We propose to continue the long-term ecological research project in the shortgrass steppe, at the Central Plains Experimental Range in north central Colorado. The objective is to improve our understanding of the long-term processes responsible for the origin and sustainability of shortgrass steppe ecosystems. Our concept for long-term study of the shortgrass steppe is that the major controls over ecosystem structure and function are climate, geomorphology, and landuse management. Each of these controls has important spatial and temporal heterogeneity across a range of scales, and exerts its influence at a particular combination of levels. We hypothesize that the most important controls at the CPER are soil texture and landuse. We propose to continue current work and initiate new studies to further examine the influence of soil texture and landuse over shortgrass steppe ecosystem structure and function using field experimental research, simulation, and regional analysis.
  • ItemOpen Access
    SGS-LTER 1996 proposal
    (Colorado State University. Libraries, 1996) Shortgrass Steppe Long Term Ecological Research (SGS-LTER), author
    The shortgrass steppe (SGS) occupies the middle of the productivity gradient along which the LTER grassland sites lie. It is unique among North American grasslands for its long evolutionary history of intense selection by both drought and herbivory, leading to an ecosystem that is very well adapted to withstand grazing by domestic livestock. The distinctive features of the SGS are both its vegetation and the concentration of biological activity and organic matter belowground. The vegetation of the SGS is characterized by lowgrowing plants that are either tolerant or resistant to grazing and drought. The large concentration of biological activity belowground reflects the distribution of plant production (Milchunas and Lauenroth 1992) and the enhanced rates of energy flow through heterotrophs belowground (Lauenroth and Milchunas 1992). It is also explained in part by the fact that most biologically active elements in grasslands are protected from natural disturbances by being stored in soil organic matter (SOM). The SGS LTER project has been in operation since 1982, and currently supports 46 longterm experiments, numerous shortterm experiments, and has a large emphasis in integrative simulation analysis. SGS LTER work is divided into 5 major areas: populations and processes, biogeochemical dynamics, paleoecology and paleopedology, water and energy dynamics, and disturbances.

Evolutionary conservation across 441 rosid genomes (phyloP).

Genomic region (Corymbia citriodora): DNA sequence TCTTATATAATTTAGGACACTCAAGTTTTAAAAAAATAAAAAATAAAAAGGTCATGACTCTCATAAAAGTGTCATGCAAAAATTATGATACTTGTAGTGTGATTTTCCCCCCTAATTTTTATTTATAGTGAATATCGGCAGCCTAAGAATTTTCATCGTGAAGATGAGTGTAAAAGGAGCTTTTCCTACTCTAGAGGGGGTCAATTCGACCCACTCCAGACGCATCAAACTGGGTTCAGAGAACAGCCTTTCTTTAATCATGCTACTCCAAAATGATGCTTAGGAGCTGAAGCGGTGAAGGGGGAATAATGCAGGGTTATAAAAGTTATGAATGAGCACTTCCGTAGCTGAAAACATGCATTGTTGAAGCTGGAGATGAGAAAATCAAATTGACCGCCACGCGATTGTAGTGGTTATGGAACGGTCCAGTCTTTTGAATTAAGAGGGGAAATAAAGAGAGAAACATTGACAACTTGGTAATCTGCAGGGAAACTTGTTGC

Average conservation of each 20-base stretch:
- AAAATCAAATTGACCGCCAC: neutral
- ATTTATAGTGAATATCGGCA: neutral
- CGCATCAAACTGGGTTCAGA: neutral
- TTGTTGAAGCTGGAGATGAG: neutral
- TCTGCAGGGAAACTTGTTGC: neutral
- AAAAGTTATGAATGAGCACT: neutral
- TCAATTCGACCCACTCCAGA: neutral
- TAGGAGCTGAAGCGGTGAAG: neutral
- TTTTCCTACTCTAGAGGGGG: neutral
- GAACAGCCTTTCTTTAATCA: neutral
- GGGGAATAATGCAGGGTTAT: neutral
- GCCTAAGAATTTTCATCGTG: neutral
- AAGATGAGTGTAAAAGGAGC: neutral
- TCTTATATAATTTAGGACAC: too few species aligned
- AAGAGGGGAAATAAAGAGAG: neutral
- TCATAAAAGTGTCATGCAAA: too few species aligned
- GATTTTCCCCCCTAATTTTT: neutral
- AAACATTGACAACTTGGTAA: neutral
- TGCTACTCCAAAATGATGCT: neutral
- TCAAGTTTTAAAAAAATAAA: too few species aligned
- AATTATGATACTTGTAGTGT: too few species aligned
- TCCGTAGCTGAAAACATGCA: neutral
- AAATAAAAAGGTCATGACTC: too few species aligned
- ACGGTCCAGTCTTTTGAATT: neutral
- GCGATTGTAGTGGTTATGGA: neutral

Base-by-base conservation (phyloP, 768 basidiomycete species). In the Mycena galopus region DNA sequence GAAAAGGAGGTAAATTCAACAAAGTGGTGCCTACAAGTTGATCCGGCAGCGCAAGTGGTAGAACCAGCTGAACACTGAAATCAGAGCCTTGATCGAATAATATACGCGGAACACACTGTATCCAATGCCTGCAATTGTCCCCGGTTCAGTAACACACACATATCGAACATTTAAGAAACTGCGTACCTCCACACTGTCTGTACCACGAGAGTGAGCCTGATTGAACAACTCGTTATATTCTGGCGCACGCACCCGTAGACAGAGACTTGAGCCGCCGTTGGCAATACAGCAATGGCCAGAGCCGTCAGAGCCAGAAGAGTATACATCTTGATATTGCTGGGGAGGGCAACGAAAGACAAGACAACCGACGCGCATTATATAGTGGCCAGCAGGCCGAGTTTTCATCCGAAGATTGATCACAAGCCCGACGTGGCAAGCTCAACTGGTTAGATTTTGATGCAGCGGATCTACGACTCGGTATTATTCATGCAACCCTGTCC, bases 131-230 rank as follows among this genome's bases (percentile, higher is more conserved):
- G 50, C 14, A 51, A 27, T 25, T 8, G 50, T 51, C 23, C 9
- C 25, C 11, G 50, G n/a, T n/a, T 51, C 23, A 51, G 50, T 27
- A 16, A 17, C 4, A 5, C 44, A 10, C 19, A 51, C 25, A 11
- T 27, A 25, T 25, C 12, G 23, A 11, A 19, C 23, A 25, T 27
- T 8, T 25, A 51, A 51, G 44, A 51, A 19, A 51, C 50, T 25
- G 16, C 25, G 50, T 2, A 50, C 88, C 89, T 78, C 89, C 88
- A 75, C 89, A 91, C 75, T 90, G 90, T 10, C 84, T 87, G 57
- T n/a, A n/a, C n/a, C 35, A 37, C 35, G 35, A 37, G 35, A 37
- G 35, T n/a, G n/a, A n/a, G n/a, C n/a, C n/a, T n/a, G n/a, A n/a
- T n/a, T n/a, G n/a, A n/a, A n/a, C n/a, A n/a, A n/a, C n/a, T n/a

• ItemOpen Access
    SGS-LTER 1986 proposal
    (Colorado State University. Libraries, 1986-04-10) Shortgrass Steppe Long Term Ecological Research (SGS-LTER), author
    We propose to continue the long-term ecological research project in the Shortgrass Steppe, at the Central Plains Experimental Range in north central Colorado. The theme of this work revolves around the ideas of the origin and maintenance of spatial pattern in shortgrass ecosystems and the rules for transforming information about a particular temporal or spatial scale to information about the next higher scale in a hierarchy. The research we are proposing is organized by a nested hierarchy of spatial scales ranging from a single plant up to the Central Grassland region of the United States. The five LTER Core Topics provide a secondary organizing structure for the proposed work. Experiments are proposed for a range of spatial scales over each of the Core Topics. Our overall objective for this work is to begin unraveling some of the apparent complexities surrounding the issues of spatial and temporal heterogeneity and relationships among various scales of each. Even partial confirmation or rejection of these ideas will provide essential information to help move ecosystem ecology in the direction of principles for relating ecological processes and structures to spatial and temporal heterogeneity.